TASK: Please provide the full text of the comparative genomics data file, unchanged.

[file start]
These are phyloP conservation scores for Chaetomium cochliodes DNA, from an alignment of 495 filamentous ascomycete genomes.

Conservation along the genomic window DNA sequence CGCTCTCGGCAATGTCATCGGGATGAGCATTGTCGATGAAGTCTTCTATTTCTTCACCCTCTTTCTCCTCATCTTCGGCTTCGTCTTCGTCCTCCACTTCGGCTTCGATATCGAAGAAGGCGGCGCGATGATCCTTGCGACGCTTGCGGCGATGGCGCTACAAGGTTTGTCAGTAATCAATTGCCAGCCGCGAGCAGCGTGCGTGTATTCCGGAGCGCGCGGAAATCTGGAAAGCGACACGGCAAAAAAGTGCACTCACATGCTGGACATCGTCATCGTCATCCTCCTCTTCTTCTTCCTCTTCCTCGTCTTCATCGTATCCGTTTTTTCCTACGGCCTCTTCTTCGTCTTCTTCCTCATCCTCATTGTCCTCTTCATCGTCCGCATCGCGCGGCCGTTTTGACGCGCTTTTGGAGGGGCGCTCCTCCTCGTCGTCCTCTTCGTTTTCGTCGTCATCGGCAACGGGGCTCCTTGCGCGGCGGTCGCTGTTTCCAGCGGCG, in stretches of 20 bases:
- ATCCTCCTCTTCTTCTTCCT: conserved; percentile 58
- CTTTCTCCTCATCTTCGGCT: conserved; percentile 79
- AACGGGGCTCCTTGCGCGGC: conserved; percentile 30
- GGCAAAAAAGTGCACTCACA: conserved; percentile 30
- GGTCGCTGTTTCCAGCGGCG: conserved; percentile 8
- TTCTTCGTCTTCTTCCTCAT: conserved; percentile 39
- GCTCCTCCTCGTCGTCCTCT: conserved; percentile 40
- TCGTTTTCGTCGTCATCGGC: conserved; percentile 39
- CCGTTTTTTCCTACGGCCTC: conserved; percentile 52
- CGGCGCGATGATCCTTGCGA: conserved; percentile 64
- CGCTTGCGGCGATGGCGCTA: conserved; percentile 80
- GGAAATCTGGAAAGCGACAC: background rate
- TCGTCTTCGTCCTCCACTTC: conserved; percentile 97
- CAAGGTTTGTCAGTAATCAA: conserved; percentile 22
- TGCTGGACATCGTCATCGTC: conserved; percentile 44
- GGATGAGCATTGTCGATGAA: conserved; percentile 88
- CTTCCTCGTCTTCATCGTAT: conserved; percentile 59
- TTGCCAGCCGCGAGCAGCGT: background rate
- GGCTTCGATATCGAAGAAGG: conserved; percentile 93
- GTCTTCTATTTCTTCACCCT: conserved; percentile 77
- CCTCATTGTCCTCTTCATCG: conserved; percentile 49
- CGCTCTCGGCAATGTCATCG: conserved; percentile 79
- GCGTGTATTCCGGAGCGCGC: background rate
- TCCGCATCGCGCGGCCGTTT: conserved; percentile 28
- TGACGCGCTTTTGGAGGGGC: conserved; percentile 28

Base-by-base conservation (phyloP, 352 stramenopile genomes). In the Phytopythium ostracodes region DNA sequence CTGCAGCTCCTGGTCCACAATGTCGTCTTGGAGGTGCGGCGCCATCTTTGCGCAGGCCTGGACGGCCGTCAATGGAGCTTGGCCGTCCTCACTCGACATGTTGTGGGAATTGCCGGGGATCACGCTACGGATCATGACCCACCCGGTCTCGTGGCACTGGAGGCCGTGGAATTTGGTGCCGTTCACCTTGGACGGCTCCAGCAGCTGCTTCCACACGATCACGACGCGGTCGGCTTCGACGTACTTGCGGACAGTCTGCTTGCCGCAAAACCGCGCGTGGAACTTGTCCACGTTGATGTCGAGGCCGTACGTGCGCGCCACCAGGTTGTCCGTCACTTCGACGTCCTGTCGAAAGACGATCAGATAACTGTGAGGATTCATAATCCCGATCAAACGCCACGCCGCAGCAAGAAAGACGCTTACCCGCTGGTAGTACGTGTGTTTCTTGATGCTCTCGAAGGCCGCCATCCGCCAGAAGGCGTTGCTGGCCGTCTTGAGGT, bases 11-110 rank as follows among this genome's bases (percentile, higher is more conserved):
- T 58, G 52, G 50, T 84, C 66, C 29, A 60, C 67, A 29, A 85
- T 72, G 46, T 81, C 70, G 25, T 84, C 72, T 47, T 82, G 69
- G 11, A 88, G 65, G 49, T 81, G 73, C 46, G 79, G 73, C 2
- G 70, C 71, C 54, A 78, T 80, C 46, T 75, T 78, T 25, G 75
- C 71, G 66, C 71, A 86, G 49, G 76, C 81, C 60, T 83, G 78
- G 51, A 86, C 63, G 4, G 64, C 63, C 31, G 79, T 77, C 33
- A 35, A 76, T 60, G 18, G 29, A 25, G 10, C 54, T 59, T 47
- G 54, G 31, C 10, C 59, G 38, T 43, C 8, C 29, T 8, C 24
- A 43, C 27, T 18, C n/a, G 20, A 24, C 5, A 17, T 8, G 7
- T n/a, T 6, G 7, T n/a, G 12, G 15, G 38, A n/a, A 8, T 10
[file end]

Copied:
These are phyloP conservation scores for Chaetomium cochliodes DNA, from an alignment of 495 filamentous ascomycete genomes.

Conservation along the genomic window DNA sequence CGCTCTCGGCAATGTCATCGGGATGAGCATTGTCGATGAAGTCTTCTATTTCTTCACCCTCTTTCTCCTCATCTTCGGCTTCGTCTTCGTCCTCCACTTCGGCTTCGATATCGAAGAAGGCGGCGCGATGATCCTTGCGACGCTTGCGGCGATGGCGCTACAAGGTTTGTCAGTAATCAATTGCCAGCCGCGAGCAGCGTGCGTGTATTCCGGAGCGCGCGGAAATCTGGAAAGCGACACGGCAAAAAAGTGCACTCACATGCTGGACATCGTCATCGTCATCCTCCTCTTCTTCTTCCTCTTCCTCGTCTTCATCGTATCCGTTTTTTCCTACGGCCTCTTCTTCGTCTTCTTCCTCATCCTCATTGTCCTCTTCATCGTCCGCATCGCGCGGCCGTTTTGACGCGCTTTTGGAGGGGCGCTCCTCCTCGTCGTCCTCTTCGTTTTCGTCGTCATCGGCAACGGGGCTCCTTGCGCGGCGGTCGCTGTTTCCAGCGGCG, in stretches of 20 bases:
- ATCCTCCTCTTCTTCTTCCT: conserved; percentile 58
- CTTTCTCCTCATCTTCGGCT: conserved; percentile 79
- AACGGGGCTCCTTGCGCGGC: conserved; percentile 30
- GGCAAAAAAGTGCACTCACA: conserved; percentile 30
- GGTCGCTGTTTCCAGCGGCG: conserved; percentile 8
- TTCTTCGTCTTCTTCCTCAT: conserved; percentile 39
- GCTCCTCCTCGTCGTCCTCT: conserved; percentile 40
- TCGTTTTCGTCGTCATCGGC: conserved; percentile 39
- CCGTTTTTTCCTACGGCCTC: conserved; percentile 52
- CGGCGCGATGATCCTTGCGA: conserved; percentile 64
- CGCTTGCGGCGATGGCGCTA: conserved; percentile 80
- GGAAATCTGGAAAGCGACAC: background rate
- TCGTCTTCGTCCTCCACTTC: conserved; percentile 97
- CAAGGTTTGTCAGTAATCAA: conserved; percentile 22
- TGCTGGACATCGTCATCGTC: conserved; percentile 44
- GGATGAGCATTGTCGATGAA: conserved; percentile 88
- CTTCCTCGTCTTCATCGTAT: conserved; percentile 59
- TTGCCAGCCGCGAGCAGCGT: background rate
- GGCTTCGATATCGAAGAAGG: conserved; percentile 93
- GTCTTCTATTTCTTCACCCT: conserved; percentile 77
- CCTCATTGTCCTCTTCATCG: conserved; percentile 49
- CGCTCTCGGCAATGTCATCG: conserved; percentile 79
- GCGTGTATTCCGGAGCGCGC: background rate
- TCCGCATCGCGCGGCCGTTT: conserved; percentile 28
- TGACGCGCTTTTGGAGGGGC: conserved; percentile 28

Base-by-base conservation (phyloP, 352 stramenopile genomes). In the Phytopythium ostracodes region DNA sequence CTGCAGCTCCTGGTCCACAATGTCGTCTTGGAGGTGCGGCGCCATCTTTGCGCAGGCCTGGACGGCCGTCAATGGAGCTTGGCCGTCCTCACTCGACATGTTGTGGGAATTGCCGGGGATCACGCTACGGATCATGACCCACCCGGTCTCGTGGCACTGGAGGCCGTGGAATTTGGTGCCGTTCACCTTGGACGGCTCCAGCAGCTGCTTCCACACGATCACGACGCGGTCGGCTTCGACGTACTTGCGGACAGTCTGCTTGCCGCAAAACCGCGCGTGGAACTTGTCCACGTTGATGTCGAGGCCGTACGTGCGCGCCACCAGGTTGTCCGTCACTTCGACGTCCTGTCGAAAGACGATCAGATAACTGTGAGGATTCATAATCCCGATCAAACGCCACGCCGCAGCAAGAAAGACGCTTACCCGCTGGTAGTACGTGTGTTTCTTGATGCTCTCGAAGGCCGCCATCCGCCAGAAGGCGTTGCTGGCCGTCTTGAGGT, bases 11-110 rank as follows among this genome's bases (percentile, higher is more conserved):
- T 58, G 52, G 50, T 84, C 66, C 29, A 60, C 67, A 29, A 85
- T 72, G 46, T 81, C 70, G 25, T 84, C 72, T 47, T 82, G 69
- G 11, A 88, G 65, G 49, T 81, G 73, C 46, G 79, G 73, C 2
- G 70, C 71, C 54, A 78, T 80, C 46, T 75, T 78, T 25, G 75
- C 71, G 66, C 71, A 86, G 49, G 76, C 81, C 60, T 83, G 78
- G 51, A 86, C 63, G 4, G 64, C 63, C 31, G 79, T 77, C 33
- A 35, A 76, T 60, G 18, G 29, A 25, G 10, C 54, T 59, T 47
- G 54, G 31, C 10, C 59, G 38, T 43, C 8, C 29, T 8, C 24
- A 43, C 27, T 18, C n/a, G 20, A 24, C 5, A 17, T 8, G 7
- T n/a, T 6, G 7, T n/a, G 12, G 15, G 38, A n/a, A 8, T 10